#   Dir2 = 1  # Plot axis 2 in conventional direction (hint)
#   Presrv = 0  # Don’t preserve target axes
#   Permut = 1  # Axes may be permuted to match
#   MinAx = 2  # Minimum number of axes to match
#   MaxAx = 2  # Maximum number of axes to match
#   MchEnd = 0  # Match initial target axes
#   Prm1 = 1  # Axis 1 not permuted
#   Prm2 = 2  # Axis 2 not permuted
    Ax1 =  # Axis number 1
       Begin SkyAxis  # Celestial coordinate axis
#         RefCnt = 1  # Count of active Object pointers
#         Nobj = 2  # Count of active Objects in same class
       IsA Object  # Astrometry Object
#         Label = "Angle on Sky"  # Axis Label
#         Symbol = "delta"  # Axis symbol
#         Unit = "ddd:mm:ss"  # Axis units
#         Digits = 7  # Default formatting precision
#         Format = "dms"  # Format specifier
#         Dirn = 1  # Plot in conventional direction
       IsA Axis  # Coordinate axis
#         Format = "dms"  # Format specifier
#         IsLat = 0  # Longitude axis (not latitude)
#         AsTime = 0  # Display values as angles (not times)
       End SkyAxis
    Ax2 =  # Axis number 2
       Begin SkyAxis  # Celestial coordinate axis
#         RefCnt = 1  # Count of active Object pointers
#         Nobj = 2  # Count of active Objects in same class
       IsA Object  # Astrometry Object
#         Label = "Angle on Sky"  # Axis Label
#         Symbol = "delta"  # Axis symbol
#         Unit = "ddd:mm:ss"  # Axis units
#         Digits = 7  # Default formatting precision
#         Format = "dms"  # Format specifier
#         Dirn = 1  # Plot in conventional direction
       IsA Axis  # Coordinate axis
#         Format = "dms"  # Format specifier
#         IsLat = 0  # Longitude axis (not latitude)
#         AsTime = 0  # Display values as angles (not times)
       End SkyAxis
 IsA Frame  # Coordinate system description
    System = "FK4-NO-E"  # Celestial coordinate system type
    Epoch = 1958  # Besselian epoch of observation
#   Eqnox = 1950  # Besselian epoch of mean equinox
 End SkyFrame

15.10 Controlling Commenting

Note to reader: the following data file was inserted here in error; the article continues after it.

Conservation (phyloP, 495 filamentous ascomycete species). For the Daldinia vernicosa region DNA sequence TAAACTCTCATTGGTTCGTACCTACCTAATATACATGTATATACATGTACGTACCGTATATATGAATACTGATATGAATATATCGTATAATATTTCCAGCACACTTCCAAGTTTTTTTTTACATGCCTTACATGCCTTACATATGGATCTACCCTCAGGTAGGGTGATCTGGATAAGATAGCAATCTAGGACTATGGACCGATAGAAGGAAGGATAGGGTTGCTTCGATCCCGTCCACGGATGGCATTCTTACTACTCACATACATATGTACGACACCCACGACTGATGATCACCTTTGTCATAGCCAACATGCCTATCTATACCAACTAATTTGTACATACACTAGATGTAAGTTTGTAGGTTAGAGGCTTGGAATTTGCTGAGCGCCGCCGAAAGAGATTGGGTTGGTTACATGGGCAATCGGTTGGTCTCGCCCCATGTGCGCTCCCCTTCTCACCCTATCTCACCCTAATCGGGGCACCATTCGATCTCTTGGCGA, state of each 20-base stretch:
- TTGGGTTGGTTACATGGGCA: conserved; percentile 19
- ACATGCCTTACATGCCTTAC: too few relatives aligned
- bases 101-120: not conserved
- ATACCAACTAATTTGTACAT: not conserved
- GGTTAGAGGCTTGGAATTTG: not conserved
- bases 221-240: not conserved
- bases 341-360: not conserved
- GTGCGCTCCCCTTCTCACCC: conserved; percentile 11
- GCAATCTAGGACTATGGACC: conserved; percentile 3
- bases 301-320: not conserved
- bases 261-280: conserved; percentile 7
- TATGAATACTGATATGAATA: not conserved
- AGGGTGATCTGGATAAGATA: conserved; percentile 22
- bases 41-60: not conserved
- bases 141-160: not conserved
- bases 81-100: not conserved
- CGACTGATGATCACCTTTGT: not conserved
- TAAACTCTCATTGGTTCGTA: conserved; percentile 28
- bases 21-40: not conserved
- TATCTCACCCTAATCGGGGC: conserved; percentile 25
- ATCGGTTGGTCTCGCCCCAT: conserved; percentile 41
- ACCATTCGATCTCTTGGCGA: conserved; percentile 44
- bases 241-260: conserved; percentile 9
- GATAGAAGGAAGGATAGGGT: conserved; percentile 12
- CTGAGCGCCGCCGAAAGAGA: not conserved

Another way of controlling output from a Channel is via the boolean (integer) Comment attribute, which controls whether comments are appended to describe the purpose of each value. Comment has the value 1 by default but, if set to zero, will suppress these comments. This is normally appropriate only if you wish to minimise the amount of output, for example:

astSet( channel, "Full=-1, Comment=0" );
nobj = astWrite( channel, skyframe );

might result in the following more compact output:

 Begin SkyFrame
    Naxes = 2
    Ax1 =
       Begin SkyAxis
       End SkyAxis
    Ax2 =
       Begin SkyAxis
       End SkyAxis
 IsA Frame
    System = "FK4-NO-E"
    Epoch = 1958
 End SkyFrame

15.11 Editing Textual Output

The safest advice about editing the textual output from astWrite (or astShow) is “don’t!”—unless you know what you are doing.

Having given that warning, however, it is sometimes possible to make changes to the text, or even to write entire Object descriptions from scratch, and to read the results back in to construct new Objects. Normally, simple changes to numerical values are safest, but be aware that this is a back door method of creating Objects, so you are on your own! There are a number of potential pitfalls. In particular:

15.12 Mixing Objects with other Text

By default, when you use astRead to read from a basic Channel15.4), it is assumed that you are reading a stream of text containing only AST Objects, which follow each other end-to-end. If any extraneous input data are encountered which do not appear to form part of the textual description of an Object, then an error will result. In particular, the first input line must identify the start of an Object description, so you cannot start reading half way through an Object.